Here’s The Trailer For Spike Lee’s BlacKkKlansman!


Earlier today, Spike Lee’s BlackkKlansman was screened at the Cannes Film Festival to enthusiastic reviews and a ten minute standing ovation.

Not coincidentally, the first trailer was released today as well.  And here it is:

Amazingly enough, this film is based on a true story.  In Colorado, an African-American cop named Ron Stallworth really did manage to not only infiltrate the local chapter of the Ku Klux Klan but also eventually became the head of the chapter.  In the film, Stallworth is played by John David Washington, son of Denzel.  His partner is played by Adam Driver, who seems to be destined to get an Oscar nomination at some point in the near future.  And David Duke is played by Topher Grace, who has certainly come a long way since That 70s Show.

BlacKkKlansman is due to be released in August of this year.  Both Awards Watch and Awards Circuit currently have it listed as a probable Oscar contender and, going by the initial reaction for Cannes, it very well may be.

 

RIP, Margot Kidder


Margot Kidder was born in Yellowknife, a mining town in Northern Canada that was so remote that it didn’t even have a movie theater.  She didn’t see her first movie until she was 12, when she and her mother were visiting New York City.  Kidder later said, “I saw Bye Bye Birdie, with people singing and dancing, and that was it. I knew I had to go far away.”

Kidder started her career in her native Canada, appearing in 1968’s The Best Damn Fiddler from Calabogie to Kaladar and going on to appear in films like Black Christmas and Quackser Fortune Has A Cousin In The Bronx.  Even after Kidder found stardom in the United States, she continued to appear in Canadian films and won two Canadian Film Awards and one Genie Award for her performances.

In 1973, she played dual roles in Brian DePalma’s Sisters.  As detailed in Peter Biskind’s Easy Riders, Raging Bulls, it was during this time that she and her Sisters co-star Jennifer Salt shared a Malibu beach house that became a gathering place for such up-and-coming Hollywood directors as DePalma, John Milius, Martin Scorsese, George Lucas, and Steven Spielberg.  Briefly, she and Spielberg even dated.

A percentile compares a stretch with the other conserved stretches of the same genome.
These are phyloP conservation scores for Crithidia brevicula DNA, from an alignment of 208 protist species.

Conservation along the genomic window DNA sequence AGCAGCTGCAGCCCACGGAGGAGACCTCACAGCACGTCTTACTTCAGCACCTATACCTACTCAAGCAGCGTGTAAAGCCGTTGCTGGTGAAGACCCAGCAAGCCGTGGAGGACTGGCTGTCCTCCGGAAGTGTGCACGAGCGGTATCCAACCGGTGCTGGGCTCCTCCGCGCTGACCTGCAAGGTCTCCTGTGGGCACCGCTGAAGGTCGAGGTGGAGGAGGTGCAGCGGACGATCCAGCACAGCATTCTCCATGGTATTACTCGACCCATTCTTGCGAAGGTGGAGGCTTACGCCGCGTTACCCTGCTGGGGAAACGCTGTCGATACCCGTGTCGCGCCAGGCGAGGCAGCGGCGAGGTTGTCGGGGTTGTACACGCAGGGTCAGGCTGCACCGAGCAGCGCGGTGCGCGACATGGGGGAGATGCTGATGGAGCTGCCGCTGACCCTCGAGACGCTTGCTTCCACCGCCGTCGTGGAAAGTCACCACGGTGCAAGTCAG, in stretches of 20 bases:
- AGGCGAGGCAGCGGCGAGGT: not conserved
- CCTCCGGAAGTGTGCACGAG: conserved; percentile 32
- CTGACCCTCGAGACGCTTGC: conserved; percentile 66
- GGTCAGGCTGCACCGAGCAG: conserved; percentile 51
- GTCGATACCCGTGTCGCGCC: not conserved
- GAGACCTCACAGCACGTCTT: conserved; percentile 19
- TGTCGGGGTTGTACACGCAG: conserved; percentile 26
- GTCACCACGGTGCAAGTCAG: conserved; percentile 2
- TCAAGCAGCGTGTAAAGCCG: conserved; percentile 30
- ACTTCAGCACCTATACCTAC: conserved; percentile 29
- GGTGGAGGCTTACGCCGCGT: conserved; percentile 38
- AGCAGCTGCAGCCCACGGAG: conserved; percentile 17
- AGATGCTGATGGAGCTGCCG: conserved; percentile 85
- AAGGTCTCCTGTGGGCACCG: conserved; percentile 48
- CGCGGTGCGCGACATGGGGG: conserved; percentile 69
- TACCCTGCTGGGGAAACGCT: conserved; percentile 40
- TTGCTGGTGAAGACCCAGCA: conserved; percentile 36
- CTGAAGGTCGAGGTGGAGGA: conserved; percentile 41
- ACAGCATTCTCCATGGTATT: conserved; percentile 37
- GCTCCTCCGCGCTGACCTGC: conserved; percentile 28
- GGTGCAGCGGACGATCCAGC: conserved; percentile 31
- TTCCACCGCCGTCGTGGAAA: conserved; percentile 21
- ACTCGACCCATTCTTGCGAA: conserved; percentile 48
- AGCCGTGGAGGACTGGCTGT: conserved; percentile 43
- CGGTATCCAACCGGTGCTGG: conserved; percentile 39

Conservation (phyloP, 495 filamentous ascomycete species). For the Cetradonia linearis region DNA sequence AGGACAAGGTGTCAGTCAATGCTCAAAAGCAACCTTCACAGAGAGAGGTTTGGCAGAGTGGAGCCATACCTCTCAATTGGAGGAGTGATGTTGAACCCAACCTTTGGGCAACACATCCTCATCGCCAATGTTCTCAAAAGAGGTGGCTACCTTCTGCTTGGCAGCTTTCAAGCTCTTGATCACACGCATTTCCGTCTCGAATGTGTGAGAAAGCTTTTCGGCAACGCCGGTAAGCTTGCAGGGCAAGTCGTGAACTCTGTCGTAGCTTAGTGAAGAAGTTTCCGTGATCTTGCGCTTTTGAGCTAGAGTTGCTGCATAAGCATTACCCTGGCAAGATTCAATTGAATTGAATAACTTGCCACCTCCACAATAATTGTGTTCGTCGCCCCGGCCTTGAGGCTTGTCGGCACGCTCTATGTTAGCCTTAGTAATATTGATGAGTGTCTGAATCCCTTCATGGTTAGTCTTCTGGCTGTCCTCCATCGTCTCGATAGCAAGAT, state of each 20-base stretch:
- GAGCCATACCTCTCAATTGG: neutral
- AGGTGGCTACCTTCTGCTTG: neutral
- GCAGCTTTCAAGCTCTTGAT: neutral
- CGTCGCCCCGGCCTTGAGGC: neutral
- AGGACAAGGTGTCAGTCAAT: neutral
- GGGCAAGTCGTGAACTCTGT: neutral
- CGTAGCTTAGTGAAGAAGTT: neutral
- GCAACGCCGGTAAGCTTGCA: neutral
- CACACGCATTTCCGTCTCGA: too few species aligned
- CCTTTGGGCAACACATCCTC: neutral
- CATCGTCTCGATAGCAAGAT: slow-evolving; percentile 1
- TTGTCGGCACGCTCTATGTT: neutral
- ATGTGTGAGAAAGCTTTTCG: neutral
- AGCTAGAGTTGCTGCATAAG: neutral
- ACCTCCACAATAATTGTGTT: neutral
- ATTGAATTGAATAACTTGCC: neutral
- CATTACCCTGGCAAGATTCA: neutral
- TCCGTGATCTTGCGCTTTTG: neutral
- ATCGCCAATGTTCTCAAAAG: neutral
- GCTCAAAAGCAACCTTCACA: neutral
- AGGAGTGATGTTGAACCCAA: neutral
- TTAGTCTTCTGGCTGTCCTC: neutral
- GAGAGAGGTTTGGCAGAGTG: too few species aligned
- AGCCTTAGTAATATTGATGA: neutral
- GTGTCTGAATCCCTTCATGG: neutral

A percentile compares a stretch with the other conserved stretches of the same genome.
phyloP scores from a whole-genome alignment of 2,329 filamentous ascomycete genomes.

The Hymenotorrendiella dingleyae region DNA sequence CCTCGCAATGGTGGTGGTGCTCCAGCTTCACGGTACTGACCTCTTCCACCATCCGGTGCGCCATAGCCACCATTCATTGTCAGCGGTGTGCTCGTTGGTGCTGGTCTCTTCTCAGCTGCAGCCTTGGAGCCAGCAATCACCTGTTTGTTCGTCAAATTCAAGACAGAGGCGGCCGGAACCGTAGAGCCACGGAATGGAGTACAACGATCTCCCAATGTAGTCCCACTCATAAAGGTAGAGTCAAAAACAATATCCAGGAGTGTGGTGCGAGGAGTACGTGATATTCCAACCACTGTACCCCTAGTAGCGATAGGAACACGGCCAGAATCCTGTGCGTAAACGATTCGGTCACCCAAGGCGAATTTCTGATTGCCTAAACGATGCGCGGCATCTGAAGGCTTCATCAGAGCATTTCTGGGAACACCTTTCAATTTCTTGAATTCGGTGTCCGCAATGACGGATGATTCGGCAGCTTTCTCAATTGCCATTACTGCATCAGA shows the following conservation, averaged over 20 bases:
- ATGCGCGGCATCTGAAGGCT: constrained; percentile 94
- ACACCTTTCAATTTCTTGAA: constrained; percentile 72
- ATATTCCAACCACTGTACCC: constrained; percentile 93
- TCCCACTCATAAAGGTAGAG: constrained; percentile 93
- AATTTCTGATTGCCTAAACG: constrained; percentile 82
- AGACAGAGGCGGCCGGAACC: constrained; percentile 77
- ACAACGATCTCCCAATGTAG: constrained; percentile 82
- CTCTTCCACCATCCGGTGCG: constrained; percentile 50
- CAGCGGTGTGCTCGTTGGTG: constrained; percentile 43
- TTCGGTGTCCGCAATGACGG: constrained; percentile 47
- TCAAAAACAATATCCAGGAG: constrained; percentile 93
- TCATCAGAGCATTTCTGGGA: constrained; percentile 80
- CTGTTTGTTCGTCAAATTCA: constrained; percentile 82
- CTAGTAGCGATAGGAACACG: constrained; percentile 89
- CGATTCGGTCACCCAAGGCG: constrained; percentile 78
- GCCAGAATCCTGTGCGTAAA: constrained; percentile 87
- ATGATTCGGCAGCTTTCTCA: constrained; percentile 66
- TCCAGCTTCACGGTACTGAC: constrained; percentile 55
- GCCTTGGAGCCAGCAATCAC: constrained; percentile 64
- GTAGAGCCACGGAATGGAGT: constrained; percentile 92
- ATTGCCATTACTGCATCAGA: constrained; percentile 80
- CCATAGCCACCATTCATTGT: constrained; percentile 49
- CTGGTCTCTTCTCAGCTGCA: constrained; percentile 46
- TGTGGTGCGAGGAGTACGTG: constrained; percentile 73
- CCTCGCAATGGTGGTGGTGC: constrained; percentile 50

For a generation of filmgoers, though, Margot Kidder will always be Lois Lane!  In 1978, Kidder beat out over 100 other actresses for the role of Lois.  (Among the others who tested:  Anne Archer, Susan Blakely, Lesley Ann Warren, Deborah Raffin and Stockard Channing.)  Superman was the first great comic book film.  In the aftermath of both Watergate and Vietnam, Superman made audiences that a man could fly.  As important as Christopher Reeve was to the success of Superman, Margot Kidder was just as important.  In many ways, Kidder’s Lois was the audience surrogate.  We saw Superman through her eyes.  At the same time, Kidder gave such a lively performance that it was impossible not to join Superman in falling in love with Lois.  When Superman spun the world backwards to bring her back to life, nobody questioned it because they would have all done the same thing.

Kidder was even better in Superman II but, unfortunately, she was also forever typecast as Lois.  In her later years, she would be better known for her health struggles than her acting.  After having a widely publicized manic episode in 1996, Kidder became just as well-known as an outspoken mental health activist as an actress.  Though her acting career may have slowed down, Kidder never stopped working, appearing in movies and television shows up until her death.

Margot Kidder died yesterday in Montana, at the age of 69.  To many, she’ll always be Lois but she was so much more as well.  Rest in Peace, Margot Kidder.

Artist Profile: C.C. Beall (1892 — 1970)


Abraham Lincoln, by C.C. Beall

Born in Saratoga, Wyoming and trained at both the Pratt Institute and the Art Students League of New York, C.C. Beall was an illustrator who is best remembered for the patriotic posters that he was commissioned to design during World War II.  However, like many commercial illustrators, Beall also painted his share of pulp paperback covers.  Below are a few of his covers, along with some of the work he did while employed by the War Department.

Lisa Marie’s Too Early Oscar Predictions for May!